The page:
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Executive Summary - Watershed Protection and Flood Mitigation Project Phase II- Technical Analysis

Prepared by: Center for Watershed Protection, Aquafor Beech LTD., Lori Barg, and Robert Kort

This report is the second in a multi-phase project being undertaken by the State of Vermont, Agency of Natural Resources (ANR). Phase I of the project involved conducting a literature search and providing discussion and assessment of the impacts of land use change on stream ecology and how levels of change to a stream's hydrology and morphology affect aquatic ecosystems.

To help quantify the relationships between stream geomorphology and land use activities for Vermont conditions and to provide a technical foundation for possible future guidance governing stormwater management runoff control for growing watersheds, ANR commissioned this study under Phase II, Technical Analysis of the project. It is anticipated that Phase III of the project will involve the development of a stormwater management guidance manual for the State of Vermont and Phase IV will involve training and education on the implementation of the guidance.

ANR's goal for this phase of the project was to determine, in Vermont, the type and size of watershed hydrologic and geomorphic impact that could result from various watershed land use activities including, watershed development in the natural floodplain, various levels of urbanization, and logging activities.

This report documents multiple lines of evidence used to assess the above goal. The study methodology incorporated several complimentary components to derive relationships between and among the watershed land use activities and stream system health. The study methodology incorporated the following analyses in descending order of significance:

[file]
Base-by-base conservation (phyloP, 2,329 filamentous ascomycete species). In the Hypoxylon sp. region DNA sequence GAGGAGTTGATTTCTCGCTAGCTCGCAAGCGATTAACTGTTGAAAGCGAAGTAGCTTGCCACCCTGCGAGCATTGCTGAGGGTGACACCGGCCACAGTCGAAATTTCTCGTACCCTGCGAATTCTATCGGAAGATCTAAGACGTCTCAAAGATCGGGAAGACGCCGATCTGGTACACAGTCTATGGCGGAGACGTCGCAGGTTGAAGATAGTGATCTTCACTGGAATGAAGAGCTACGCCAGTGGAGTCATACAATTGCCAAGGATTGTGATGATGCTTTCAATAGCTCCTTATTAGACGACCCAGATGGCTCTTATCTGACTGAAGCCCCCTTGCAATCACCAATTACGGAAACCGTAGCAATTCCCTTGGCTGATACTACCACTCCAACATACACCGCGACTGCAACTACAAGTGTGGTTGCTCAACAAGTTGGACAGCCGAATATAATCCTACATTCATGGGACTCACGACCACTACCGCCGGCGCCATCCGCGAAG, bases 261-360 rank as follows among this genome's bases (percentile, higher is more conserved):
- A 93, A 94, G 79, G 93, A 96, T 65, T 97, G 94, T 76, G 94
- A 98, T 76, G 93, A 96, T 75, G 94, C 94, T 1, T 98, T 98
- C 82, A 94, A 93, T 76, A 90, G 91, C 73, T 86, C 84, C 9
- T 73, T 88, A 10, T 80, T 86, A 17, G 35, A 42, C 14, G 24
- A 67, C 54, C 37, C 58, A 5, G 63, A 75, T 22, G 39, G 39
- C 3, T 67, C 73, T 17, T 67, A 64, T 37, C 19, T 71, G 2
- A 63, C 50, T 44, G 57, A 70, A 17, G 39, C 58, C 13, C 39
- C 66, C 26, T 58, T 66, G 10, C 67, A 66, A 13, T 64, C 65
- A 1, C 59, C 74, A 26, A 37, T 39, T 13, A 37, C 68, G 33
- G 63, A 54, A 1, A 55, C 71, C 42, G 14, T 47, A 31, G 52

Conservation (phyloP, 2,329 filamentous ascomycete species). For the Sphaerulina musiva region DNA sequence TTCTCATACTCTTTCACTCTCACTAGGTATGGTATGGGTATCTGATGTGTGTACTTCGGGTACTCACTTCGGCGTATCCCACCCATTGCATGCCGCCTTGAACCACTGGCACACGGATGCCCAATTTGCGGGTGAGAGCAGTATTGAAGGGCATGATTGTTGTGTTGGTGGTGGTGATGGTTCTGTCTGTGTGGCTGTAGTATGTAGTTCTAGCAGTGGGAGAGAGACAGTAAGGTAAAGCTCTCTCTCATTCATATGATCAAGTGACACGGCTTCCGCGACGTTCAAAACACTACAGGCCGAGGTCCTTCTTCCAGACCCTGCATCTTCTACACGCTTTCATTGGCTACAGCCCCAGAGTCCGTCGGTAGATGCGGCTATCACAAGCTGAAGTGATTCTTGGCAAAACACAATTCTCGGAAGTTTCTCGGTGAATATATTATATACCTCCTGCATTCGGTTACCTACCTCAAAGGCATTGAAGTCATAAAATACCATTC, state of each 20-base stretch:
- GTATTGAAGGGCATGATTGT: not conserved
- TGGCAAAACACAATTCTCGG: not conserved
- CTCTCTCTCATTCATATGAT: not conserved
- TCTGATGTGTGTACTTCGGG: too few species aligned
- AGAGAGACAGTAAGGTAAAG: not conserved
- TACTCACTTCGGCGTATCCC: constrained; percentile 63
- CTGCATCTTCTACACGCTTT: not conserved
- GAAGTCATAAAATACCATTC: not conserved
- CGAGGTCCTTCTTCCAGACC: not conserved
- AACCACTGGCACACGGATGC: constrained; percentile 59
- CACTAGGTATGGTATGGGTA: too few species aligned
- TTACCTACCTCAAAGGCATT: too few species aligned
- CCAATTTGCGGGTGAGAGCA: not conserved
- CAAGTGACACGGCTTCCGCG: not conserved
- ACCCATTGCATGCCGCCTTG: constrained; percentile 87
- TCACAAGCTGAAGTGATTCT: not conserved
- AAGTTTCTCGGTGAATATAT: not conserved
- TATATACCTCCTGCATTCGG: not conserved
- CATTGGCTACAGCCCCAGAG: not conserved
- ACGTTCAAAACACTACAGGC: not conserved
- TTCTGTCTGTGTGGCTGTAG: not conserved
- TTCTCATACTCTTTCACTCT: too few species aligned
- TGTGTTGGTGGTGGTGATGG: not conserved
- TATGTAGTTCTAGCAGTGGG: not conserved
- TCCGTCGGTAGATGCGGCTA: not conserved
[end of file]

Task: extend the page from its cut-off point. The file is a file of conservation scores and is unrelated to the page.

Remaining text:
• Validation of an empirical approach quantifying the relationship between total basin imperviousness and the enlargement of stream channel cross-sectional area.

  • Computation of current stream channel stability using a rapid geomorphic assessment technique.

  • Comparing previously collected stream channel biological monitoring results with total basin imperviousness and the results of the previous two assessments.

  • Comparing stream channel riparian cover as a percent of total channel length.

A total of 8 subwatersheds were investigated as part of the study. Data were collected in the field at 24 separate stream sampling locations (approximately 3 sampling locations per subwatershed). Land use data were provided by the Vermont Center for Geographic Information (VCGI) at the University of Vermont in combination with aerial photography obtained from the Vermont Mapping Program. Biological monitoring data were provided to the project team by the Vermont Agency of Natural Resources, Biomonitoring and Aquatic Studies Section.

Background on the Scope of the Study:

The first component of the study was to validate the empirical relationship of channel enlargement (as measured by cross-sectional area) as a function of total watershed impervious cover. Past investigations have found that channel enlargement is a function of basin imperviousness as well as the corresponding age of that impervious cover. This relationship can be defined by the function:

(Re)post=((ABFL)post/(ABFL)pre)

where, Re is defined as the channel enlargement ratio, 'A' represents the cross-sectional area of the stream channel and the subscripts BFL, POST, and PRE refer to the bankfull stage, the post-disturbance condition, and pre-disturbance condition, respectively.

The age of the development is also a critical variable in the amount of channel enlargement. In general, the longer a channel is exposed to the forces causing accelerated channel erosion, the larger the channel cross-sectional area. The effect of the age of development is represented by the concept of a "relaxation period." This is defined as the period of time required for a channel to reach an "equilibrium" state in concert with the level of watershed alteration, where the channel erosion processes are in a relative balance with the watershed forces causing erosion.